Engineering sustainable sports fields

With 10,000 tonnes of fill material to contend with and a shallow water table, Warringah Council had to be innovative when it embarked on its mission to build Cromer Park — its first new sports field in more than 20 years.

Cromer Park was first established in the 1950s and over the next 20 years construction material from the development of the Cromer industrial area was used to build large spectator mounds.

In 2011 Warringah Council, responding to community needs, developed a master plan that identified the need to remove the central spectator mound to facilitate construction of a fifth field and the redevelopment of Cromer Park Field 1 using synthetic grass.

Warringah Mayor Michael Regan said the council was committed to providing leading edge recreational facilities.

“Our investment in extensive upgrades at Cromer Park, with its new sports field and facilities for more sports, is clear evidence of this,” he said.

The first major hurdle in providing the new facilities was how to maximise the reuse of the 10,000 tonnes of fill materials from the site. Council resolved this by reusing the high quality topsoils excavated as the growing medium for the new field, reusing the majority of the fill as sub-grade material for the car park and utilising the balance to provide the spectator mound with a gentler gradient.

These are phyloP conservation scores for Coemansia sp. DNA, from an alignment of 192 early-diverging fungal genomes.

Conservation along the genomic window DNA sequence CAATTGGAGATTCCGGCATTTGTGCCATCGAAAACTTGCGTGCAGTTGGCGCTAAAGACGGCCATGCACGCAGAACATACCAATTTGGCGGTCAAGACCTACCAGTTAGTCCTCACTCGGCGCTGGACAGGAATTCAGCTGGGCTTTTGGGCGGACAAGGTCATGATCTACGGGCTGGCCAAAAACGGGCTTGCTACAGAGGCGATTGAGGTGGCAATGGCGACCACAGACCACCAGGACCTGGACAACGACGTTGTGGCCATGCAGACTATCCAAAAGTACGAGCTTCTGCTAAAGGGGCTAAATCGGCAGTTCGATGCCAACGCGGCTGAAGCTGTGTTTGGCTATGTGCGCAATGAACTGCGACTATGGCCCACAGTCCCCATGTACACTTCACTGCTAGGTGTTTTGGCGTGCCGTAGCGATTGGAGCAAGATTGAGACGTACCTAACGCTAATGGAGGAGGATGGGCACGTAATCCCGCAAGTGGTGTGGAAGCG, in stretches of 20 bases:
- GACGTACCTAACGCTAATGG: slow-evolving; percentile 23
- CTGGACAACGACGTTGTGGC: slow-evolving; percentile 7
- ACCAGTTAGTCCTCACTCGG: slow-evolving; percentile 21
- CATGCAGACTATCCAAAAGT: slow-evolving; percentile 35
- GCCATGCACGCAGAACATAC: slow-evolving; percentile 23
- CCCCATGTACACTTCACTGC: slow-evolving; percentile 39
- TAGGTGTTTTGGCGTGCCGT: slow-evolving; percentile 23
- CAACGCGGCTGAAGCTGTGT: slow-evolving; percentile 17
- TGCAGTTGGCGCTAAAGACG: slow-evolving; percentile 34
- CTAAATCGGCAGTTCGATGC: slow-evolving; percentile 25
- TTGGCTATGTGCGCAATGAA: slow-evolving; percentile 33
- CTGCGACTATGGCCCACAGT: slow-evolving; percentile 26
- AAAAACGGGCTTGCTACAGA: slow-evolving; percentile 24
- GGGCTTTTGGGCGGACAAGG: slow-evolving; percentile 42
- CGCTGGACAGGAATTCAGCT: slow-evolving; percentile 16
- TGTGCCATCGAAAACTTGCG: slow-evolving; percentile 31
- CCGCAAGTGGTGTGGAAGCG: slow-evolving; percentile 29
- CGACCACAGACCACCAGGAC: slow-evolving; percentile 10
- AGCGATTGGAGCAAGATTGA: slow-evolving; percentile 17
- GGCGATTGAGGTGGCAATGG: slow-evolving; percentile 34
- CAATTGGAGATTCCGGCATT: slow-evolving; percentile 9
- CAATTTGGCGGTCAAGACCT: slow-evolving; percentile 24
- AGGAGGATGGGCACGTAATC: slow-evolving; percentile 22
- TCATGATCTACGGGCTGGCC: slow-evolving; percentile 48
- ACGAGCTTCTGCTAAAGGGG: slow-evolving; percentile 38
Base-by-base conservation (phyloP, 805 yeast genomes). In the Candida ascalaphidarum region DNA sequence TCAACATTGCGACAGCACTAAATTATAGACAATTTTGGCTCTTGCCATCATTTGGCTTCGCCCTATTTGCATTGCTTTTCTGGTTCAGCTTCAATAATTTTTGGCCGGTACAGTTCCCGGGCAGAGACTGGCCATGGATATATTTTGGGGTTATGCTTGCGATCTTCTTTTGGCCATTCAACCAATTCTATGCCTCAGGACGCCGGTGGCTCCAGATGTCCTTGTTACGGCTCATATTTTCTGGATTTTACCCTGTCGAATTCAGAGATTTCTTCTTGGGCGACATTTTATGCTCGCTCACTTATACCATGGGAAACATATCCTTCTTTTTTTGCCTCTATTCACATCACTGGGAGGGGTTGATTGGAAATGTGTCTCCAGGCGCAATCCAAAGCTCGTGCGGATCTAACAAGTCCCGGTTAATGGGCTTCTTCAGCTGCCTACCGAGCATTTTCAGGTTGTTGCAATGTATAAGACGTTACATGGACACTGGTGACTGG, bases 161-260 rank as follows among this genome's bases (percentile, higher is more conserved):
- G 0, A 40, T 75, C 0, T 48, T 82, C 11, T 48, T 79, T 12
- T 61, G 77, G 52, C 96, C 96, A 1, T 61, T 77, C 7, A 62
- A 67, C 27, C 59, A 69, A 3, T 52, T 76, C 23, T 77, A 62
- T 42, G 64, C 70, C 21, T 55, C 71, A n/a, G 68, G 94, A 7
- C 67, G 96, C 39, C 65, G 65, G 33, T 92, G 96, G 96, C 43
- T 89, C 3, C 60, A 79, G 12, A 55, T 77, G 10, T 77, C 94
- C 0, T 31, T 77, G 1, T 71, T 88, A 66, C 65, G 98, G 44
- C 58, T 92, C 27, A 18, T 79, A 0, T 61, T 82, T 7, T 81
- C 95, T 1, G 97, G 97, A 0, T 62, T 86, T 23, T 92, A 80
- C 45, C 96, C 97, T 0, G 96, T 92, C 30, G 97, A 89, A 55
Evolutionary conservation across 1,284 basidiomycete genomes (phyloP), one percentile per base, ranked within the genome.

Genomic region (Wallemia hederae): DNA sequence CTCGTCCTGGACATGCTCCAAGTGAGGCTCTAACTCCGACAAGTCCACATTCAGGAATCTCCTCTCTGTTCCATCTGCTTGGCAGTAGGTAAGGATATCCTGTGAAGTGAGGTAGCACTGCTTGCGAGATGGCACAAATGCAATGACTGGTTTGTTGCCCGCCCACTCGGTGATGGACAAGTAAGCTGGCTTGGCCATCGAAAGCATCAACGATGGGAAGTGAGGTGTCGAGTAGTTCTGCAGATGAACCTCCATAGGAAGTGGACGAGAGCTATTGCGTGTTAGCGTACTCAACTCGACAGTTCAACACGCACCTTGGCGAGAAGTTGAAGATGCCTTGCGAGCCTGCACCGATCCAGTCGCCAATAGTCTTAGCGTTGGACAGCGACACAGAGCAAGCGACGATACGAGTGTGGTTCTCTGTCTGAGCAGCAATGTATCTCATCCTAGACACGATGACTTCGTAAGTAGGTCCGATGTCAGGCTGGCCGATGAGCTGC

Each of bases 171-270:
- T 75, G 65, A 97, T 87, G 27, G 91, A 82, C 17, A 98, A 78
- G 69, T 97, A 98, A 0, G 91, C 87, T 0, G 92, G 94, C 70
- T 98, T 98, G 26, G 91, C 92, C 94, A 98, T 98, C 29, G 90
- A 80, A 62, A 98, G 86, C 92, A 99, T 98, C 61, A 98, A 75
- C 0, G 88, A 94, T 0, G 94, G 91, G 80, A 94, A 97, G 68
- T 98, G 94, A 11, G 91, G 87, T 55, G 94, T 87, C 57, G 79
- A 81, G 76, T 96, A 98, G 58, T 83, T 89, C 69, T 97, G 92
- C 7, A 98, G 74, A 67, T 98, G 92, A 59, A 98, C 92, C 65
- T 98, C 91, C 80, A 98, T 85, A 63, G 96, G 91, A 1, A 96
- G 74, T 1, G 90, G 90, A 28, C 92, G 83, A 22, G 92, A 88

Council also set out to provide best practice water– sustainable urban design principles for the drainage and irrigation of the site, while contending with a flood zone, reclaimed land fill, deep swampy subsoils and a shallow water table.

These issues were overcome by constructing 1.2 kilometres of pipes that drain water from the synthetic field, the local stormwater network and natural turf fields, with further harvesting mechanisms installed on the stadium roof and in the car park.

Secondly, a new 300kl water tank was constructed underneath the car park, enabling the bulk of the new tanks to be situated above the water table.

These systems increase the performance of the sports fields by draining water during the winter season and filling the water tank, ensuring the supply for the irrigation of the four natural turf fields and surrounding parkland, saving millions of litres of town water per year.

The reduction in the use of potable water also ensures that fertilisers and pesticides are kept on site and not released into the Dee Why Lagoon catchment.

“Cromer Park now has an enviable array of first class public sports facilities and is able to provide an additional 100 hours of play per week for the community,” said Cr Regan.

“With the new facilities – bike tracks, numerous fields for junior and professional sports plus a brand new cricket pitch — Warringah Council is confident that the community, including sporting and non-sporting users will enjoy these upgrades to Cromer Park.”